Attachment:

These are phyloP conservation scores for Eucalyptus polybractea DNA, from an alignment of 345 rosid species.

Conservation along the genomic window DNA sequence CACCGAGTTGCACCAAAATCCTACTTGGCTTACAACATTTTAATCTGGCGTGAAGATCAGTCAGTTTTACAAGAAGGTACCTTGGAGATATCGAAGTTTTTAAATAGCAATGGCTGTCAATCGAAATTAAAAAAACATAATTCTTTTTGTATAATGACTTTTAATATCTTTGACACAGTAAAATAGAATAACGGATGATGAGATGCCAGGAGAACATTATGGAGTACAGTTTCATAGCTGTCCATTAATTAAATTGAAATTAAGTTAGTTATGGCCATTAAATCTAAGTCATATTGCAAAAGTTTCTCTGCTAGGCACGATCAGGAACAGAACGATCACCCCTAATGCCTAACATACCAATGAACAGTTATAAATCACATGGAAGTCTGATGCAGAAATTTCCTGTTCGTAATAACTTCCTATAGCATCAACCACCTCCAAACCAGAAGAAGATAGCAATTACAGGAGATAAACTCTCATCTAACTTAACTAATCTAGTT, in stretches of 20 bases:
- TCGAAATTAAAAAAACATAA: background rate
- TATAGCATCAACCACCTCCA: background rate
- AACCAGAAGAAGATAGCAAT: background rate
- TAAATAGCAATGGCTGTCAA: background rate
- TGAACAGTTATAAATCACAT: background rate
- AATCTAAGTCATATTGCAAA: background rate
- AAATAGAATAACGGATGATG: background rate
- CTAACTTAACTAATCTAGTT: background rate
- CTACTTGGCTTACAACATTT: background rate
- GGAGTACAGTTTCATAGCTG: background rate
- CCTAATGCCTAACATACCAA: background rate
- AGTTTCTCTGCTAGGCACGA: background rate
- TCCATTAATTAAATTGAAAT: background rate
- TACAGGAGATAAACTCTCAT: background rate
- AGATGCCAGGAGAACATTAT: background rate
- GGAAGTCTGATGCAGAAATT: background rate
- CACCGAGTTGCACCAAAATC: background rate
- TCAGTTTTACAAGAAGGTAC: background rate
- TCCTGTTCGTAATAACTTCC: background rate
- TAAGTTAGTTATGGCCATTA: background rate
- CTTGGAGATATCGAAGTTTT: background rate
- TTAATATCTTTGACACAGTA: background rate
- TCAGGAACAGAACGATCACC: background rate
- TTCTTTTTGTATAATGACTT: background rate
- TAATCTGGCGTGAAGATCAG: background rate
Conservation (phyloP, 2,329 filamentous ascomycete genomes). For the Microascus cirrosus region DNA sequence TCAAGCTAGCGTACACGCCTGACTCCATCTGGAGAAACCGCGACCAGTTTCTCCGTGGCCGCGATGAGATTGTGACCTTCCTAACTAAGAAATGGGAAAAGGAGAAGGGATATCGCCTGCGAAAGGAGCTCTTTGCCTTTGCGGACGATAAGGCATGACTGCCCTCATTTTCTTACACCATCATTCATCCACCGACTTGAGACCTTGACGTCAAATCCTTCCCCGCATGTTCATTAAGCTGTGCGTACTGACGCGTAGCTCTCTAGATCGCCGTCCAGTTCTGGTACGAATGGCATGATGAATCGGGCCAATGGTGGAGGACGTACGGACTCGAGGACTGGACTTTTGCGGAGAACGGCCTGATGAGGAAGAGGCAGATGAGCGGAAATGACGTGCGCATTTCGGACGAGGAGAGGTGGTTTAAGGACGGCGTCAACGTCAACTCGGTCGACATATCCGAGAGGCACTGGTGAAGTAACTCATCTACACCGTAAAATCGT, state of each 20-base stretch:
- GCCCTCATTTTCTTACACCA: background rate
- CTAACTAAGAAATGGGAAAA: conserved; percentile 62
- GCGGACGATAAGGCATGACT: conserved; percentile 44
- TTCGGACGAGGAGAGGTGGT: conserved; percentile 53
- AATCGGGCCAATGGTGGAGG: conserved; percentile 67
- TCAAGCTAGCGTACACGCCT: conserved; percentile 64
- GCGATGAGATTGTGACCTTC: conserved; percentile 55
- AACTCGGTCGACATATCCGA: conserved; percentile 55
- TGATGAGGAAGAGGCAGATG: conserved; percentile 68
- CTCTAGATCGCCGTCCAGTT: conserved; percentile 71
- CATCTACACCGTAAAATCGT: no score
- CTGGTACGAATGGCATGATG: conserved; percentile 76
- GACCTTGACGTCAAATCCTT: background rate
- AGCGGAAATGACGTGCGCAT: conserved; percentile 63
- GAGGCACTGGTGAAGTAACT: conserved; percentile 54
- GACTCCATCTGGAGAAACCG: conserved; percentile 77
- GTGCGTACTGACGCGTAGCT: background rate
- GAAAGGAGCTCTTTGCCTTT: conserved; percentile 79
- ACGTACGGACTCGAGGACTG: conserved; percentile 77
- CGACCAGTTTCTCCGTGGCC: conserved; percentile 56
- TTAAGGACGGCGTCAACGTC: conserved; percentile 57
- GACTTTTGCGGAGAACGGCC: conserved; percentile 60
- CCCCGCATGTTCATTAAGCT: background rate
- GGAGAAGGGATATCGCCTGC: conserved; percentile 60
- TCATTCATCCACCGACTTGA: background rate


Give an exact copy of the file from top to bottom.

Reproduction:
These are phyloP conservation scores for Eucalyptus polybractea DNA, from an alignment of 345 rosid species.

Conservation along the genomic window DNA sequence CACCGAGTTGCACCAAAATCCTACTTGGCTTACAACATTTTAATCTGGCGTGAAGATCAGTCAGTTTTACAAGAAGGTACCTTGGAGATATCGAAGTTTTTAAATAGCAATGGCTGTCAATCGAAATTAAAAAAACATAATTCTTTTTGTATAATGACTTTTAATATCTTTGACACAGTAAAATAGAATAACGGATGATGAGATGCCAGGAGAACATTATGGAGTACAGTTTCATAGCTGTCCATTAATTAAATTGAAATTAAGTTAGTTATGGCCATTAAATCTAAGTCATATTGCAAAAGTTTCTCTGCTAGGCACGATCAGGAACAGAACGATCACCCCTAATGCCTAACATACCAATGAACAGTTATAAATCACATGGAAGTCTGATGCAGAAATTTCCTGTTCGTAATAACTTCCTATAGCATCAACCACCTCCAAACCAGAAGAAGATAGCAATTACAGGAGATAAACTCTCATCTAACTTAACTAATCTAGTT, in stretches of 20 bases:
- TCGAAATTAAAAAAACATAA: background rate
- TATAGCATCAACCACCTCCA: background rate
- AACCAGAAGAAGATAGCAAT: background rate
- TAAATAGCAATGGCTGTCAA: background rate
- TGAACAGTTATAAATCACAT: background rate
- AATCTAAGTCATATTGCAAA: background rate
- AAATAGAATAACGGATGATG: background rate
- CTAACTTAACTAATCTAGTT: background rate
- CTACTTGGCTTACAACATTT: background rate
- GGAGTACAGTTTCATAGCTG: background rate
- CCTAATGCCTAACATACCAA: background rate
- AGTTTCTCTGCTAGGCACGA: background rate
- TCCATTAATTAAATTGAAAT: background rate
- TACAGGAGATAAACTCTCAT: background rate
- AGATGCCAGGAGAACATTAT: background rate
- GGAAGTCTGATGCAGAAATT: background rate
- CACCGAGTTGCACCAAAATC: background rate
- TCAGTTTTACAAGAAGGTAC: background rate
- TCCTGTTCGTAATAACTTCC: background rate
- TAAGTTAGTTATGGCCATTA: background rate
- CTTGGAGATATCGAAGTTTT: background rate
- TTAATATCTTTGACACAGTA: background rate
- TCAGGAACAGAACGATCACC: background rate
- TTCTTTTTGTATAATGACTT: background rate
- TAATCTGGCGTGAAGATCAG: background rate
Conservation (phyloP, 2,329 filamentous ascomycete genomes). For the Microascus cirrosus region DNA sequence TCAAGCTAGCGTACACGCCTGACTCCATCTGGAGAAACCGCGACCAGTTTCTCCGTGGCCGCGATGAGATTGTGACCTTCCTAACTAAGAAATGGGAAAAGGAGAAGGGATATCGCCTGCGAAAGGAGCTCTTTGCCTTTGCGGACGATAAGGCATGACTGCCCTCATTTTCTTACACCATCATTCATCCACCGACTTGAGACCTTGACGTCAAATCCTTCCCCGCATGTTCATTAAGCTGTGCGTACTGACGCGTAGCTCTCTAGATCGCCGTCCAGTTCTGGTACGAATGGCATGATGAATCGGGCCAATGGTGGAGGACGTACGGACTCGAGGACTGGACTTTTGCGGAGAACGGCCTGATGAGGAAGAGGCAGATGAGCGGAAATGACGTGCGCATTTCGGACGAGGAGAGGTGGTTTAAGGACGGCGTCAACGTCAACTCGGTCGACATATCCGAGAGGCACTGGTGAAGTAACTCATCTACACCGTAAAATCGT, state of each 20-base stretch:
- GCCCTCATTTTCTTACACCA: background rate
- CTAACTAAGAAATGGGAAAA: conserved; percentile 62
- GCGGACGATAAGGCATGACT: conserved; percentile 44
- TTCGGACGAGGAGAGGTGGT: conserved; percentile 53
- AATCGGGCCAATGGTGGAGG: conserved; percentile 67
- TCAAGCTAGCGTACACGCCT: conserved; percentile 64
- GCGATGAGATTGTGACCTTC: conserved; percentile 55
- AACTCGGTCGACATATCCGA: conserved; percentile 55
- TGATGAGGAAGAGGCAGATG: conserved; percentile 68
- CTCTAGATCGCCGTCCAGTT: conserved; percentile 71
- CATCTACACCGTAAAATCGT: no score
- CTGGTACGAATGGCATGATG: conserved; percentile 76
- GACCTTGACGTCAAATCCTT: background rate
- AGCGGAAATGACGTGCGCAT: conserved; percentile 63
- GAGGCACTGGTGAAGTAACT: conserved; percentile 54
- GACTCCATCTGGAGAAACCG: conserved; percentile 77
- GTGCGTACTGACGCGTAGCT: background rate
- GAAAGGAGCTCTTTGCCTTT: conserved; percentile 79
- ACGTACGGACTCGAGGACTG: conserved; percentile 77
- CGACCAGTTTCTCCGTGGCC: conserved; percentile 56
- TTAAGGACGGCGTCAACGTC: conserved; percentile 57
- GACTTTTGCGGAGAACGGCC: conserved; percentile 60
- CCCCGCATGTTCATTAAGCT: background rate
- GGAGAAGGGATATCGCCTGC: conserved; percentile 60
- TCATTCATCCACCGACTTGA: background rate